Micro Pulse LiDAR, part of Hexagon

Understanding the effects of biomass burning on the climate

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Courtesy of Micro Pulse LiDAR, part of Hexagon

Micro Pulse LiDAR (MPL) is being used to study the vertical extent and movement of aerosols in the atmosphere caused by traditional biomass burning (BB) in southern Africa.

Every year from June to October, large swaths of agricultural land are burned to clear debris before the next growing season in southern Africa. Smoke from this activity blows westward across the Atlantic Ocean to reach as far as Brazil 4,500 miles away.

Researchers at the Atmospheric Radiation Measurement (ARM) user facility, operated by the U.S. Department of Energy on the remote island of Ascension, launched the Layered Atlantic Smoke Interactions with Clouds (LASIC) campaign to gather data about the type and quantity of aerosols found in this smoke and the smoke’s effect on clouds and the climate.

To incorporate the effects of BB into global climate models, better data were needed about the vertical structure and the monthly and seasonal variations of the BB aerosol layers. While aerosol surface measurements were available from multiple instruments, it was important to include profiling instrumentation that could discriminate between smoke, dust and sea salt aerosol layers many kilometers above the surface.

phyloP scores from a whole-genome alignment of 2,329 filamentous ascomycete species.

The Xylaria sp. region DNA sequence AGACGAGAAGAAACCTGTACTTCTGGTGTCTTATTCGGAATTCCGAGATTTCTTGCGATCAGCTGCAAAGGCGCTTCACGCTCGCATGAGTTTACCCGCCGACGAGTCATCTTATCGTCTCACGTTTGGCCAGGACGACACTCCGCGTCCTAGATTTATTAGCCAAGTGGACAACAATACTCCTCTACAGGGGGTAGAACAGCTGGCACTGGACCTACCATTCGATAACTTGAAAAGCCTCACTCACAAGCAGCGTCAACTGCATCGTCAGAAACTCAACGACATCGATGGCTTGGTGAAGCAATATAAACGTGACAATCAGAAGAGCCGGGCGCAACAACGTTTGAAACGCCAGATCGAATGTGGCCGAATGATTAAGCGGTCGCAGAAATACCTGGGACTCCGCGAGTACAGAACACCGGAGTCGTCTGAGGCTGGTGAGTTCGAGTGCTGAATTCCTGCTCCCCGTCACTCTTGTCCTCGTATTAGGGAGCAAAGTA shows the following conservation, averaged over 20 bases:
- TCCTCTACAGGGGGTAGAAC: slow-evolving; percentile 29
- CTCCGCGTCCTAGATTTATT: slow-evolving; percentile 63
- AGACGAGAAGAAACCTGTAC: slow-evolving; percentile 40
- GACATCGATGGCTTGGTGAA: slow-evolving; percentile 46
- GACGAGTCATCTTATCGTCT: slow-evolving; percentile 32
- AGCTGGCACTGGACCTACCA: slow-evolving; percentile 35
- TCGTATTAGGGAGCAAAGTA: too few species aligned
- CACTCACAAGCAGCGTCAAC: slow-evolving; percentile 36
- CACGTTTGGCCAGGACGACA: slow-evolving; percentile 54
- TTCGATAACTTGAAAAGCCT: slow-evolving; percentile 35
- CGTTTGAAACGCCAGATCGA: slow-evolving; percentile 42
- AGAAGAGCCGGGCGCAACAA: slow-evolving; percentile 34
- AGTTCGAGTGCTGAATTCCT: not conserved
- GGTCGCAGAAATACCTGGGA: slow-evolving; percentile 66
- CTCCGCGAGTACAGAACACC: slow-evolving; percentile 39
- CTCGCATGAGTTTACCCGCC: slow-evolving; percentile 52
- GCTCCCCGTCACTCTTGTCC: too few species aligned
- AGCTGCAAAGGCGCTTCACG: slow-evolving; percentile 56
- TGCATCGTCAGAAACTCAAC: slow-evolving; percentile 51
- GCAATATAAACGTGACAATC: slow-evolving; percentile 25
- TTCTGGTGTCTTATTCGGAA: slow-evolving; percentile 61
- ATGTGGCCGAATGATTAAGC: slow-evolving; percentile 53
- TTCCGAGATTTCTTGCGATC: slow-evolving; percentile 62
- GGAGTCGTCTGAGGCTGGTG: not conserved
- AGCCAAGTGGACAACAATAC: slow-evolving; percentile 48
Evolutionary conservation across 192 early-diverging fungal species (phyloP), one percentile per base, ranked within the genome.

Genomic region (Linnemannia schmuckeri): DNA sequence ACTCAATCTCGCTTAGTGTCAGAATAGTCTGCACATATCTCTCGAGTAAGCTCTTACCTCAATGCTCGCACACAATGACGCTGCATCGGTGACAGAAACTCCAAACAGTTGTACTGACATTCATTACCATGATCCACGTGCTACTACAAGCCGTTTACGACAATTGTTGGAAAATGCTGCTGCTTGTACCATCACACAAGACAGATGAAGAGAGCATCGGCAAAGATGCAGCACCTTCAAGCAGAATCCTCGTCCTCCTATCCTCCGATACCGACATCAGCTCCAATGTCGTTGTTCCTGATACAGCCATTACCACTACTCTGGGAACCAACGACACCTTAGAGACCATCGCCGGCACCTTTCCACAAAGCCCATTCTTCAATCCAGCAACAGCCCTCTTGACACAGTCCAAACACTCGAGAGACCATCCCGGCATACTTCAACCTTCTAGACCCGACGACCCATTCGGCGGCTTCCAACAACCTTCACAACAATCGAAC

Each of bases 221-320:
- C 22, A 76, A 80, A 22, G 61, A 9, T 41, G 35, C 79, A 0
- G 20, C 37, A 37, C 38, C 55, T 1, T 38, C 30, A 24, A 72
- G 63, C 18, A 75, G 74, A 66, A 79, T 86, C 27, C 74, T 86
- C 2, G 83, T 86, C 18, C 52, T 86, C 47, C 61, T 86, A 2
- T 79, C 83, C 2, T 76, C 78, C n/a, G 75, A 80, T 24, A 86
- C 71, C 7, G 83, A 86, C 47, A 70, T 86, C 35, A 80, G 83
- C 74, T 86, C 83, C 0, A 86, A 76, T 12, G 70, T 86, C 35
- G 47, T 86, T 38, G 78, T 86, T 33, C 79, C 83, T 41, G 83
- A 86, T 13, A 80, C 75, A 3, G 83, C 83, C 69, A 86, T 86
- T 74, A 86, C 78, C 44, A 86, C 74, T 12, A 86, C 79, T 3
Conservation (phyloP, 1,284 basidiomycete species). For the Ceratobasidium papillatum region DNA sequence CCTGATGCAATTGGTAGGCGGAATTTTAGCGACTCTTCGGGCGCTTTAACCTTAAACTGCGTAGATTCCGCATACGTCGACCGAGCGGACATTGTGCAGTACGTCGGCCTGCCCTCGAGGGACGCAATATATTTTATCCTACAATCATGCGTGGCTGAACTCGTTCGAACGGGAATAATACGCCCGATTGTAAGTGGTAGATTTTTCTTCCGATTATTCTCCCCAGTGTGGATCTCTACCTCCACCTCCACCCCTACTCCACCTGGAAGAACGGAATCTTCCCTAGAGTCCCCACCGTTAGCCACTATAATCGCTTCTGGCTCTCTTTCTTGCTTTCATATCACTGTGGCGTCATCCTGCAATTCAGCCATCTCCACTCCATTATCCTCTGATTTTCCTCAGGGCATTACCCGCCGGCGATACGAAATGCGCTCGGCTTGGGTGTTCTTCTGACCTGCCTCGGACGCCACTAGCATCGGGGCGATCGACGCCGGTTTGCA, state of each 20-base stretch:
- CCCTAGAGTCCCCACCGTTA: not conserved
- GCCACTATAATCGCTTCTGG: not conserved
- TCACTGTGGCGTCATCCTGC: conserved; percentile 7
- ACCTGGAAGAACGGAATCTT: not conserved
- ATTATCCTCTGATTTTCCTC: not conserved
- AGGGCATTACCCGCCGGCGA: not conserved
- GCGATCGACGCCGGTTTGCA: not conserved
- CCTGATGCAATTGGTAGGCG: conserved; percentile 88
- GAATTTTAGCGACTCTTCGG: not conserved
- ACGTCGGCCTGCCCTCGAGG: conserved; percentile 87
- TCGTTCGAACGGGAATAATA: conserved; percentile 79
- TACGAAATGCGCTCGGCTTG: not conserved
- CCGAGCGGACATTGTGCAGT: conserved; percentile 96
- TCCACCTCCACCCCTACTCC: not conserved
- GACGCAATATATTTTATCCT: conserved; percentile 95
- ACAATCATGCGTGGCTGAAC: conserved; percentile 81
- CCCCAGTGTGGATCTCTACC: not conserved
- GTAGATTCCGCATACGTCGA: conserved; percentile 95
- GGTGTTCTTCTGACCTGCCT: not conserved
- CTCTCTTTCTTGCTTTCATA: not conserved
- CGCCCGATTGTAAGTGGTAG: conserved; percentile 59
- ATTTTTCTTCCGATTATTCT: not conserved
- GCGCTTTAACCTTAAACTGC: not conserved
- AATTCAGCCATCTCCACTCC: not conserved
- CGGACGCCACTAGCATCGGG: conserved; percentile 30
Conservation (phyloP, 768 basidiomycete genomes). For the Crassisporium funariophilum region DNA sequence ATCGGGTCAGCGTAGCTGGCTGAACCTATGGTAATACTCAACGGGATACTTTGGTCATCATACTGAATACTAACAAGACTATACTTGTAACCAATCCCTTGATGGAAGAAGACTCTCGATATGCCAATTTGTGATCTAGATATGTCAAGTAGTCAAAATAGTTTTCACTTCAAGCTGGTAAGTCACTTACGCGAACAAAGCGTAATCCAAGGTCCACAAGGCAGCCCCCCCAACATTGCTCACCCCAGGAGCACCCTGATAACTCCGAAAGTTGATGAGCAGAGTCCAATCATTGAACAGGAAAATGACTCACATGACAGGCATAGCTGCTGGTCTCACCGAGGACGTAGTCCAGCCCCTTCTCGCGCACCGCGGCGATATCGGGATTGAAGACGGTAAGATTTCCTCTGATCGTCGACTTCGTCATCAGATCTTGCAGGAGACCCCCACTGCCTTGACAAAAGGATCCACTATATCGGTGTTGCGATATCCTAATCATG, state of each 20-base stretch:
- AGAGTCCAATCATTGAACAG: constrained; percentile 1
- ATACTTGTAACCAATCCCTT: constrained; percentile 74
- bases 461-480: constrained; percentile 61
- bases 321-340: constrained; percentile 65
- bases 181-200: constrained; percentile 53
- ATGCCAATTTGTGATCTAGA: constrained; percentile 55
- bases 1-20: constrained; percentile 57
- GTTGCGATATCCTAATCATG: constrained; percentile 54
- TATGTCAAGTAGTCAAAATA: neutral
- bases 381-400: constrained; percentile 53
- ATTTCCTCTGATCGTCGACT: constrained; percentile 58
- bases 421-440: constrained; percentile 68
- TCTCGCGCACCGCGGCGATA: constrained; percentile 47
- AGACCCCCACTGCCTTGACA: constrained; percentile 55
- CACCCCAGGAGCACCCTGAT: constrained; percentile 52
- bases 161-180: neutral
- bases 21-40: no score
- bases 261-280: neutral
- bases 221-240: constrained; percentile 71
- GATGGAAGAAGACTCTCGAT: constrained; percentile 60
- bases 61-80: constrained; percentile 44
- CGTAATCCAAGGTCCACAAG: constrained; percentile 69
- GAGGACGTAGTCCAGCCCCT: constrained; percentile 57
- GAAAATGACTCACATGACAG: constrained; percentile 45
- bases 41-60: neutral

At the mobile atmospheric observatory on Ascension Island data were collected for 16 months with an MPL and other instruments. The dual-polarization capability of the MPL successfully provided vertical aerosol profiles throughout two BB seasons. Programmed for continuous operation, the rugged MPL system was well suited to the lengthy project.

The unique location on Ascension Island provided an excellent dataset to improve the current understanding of aerosol vertical distribution and the radiative impact on the climate. The collected data show high amounts of aerosols in the marine boundary layer during the southern Africa burning season. Further study will help researchers better understand how these particles affect the Earth’s cloud properties and improve the accuracy of long-term climate forecasts.

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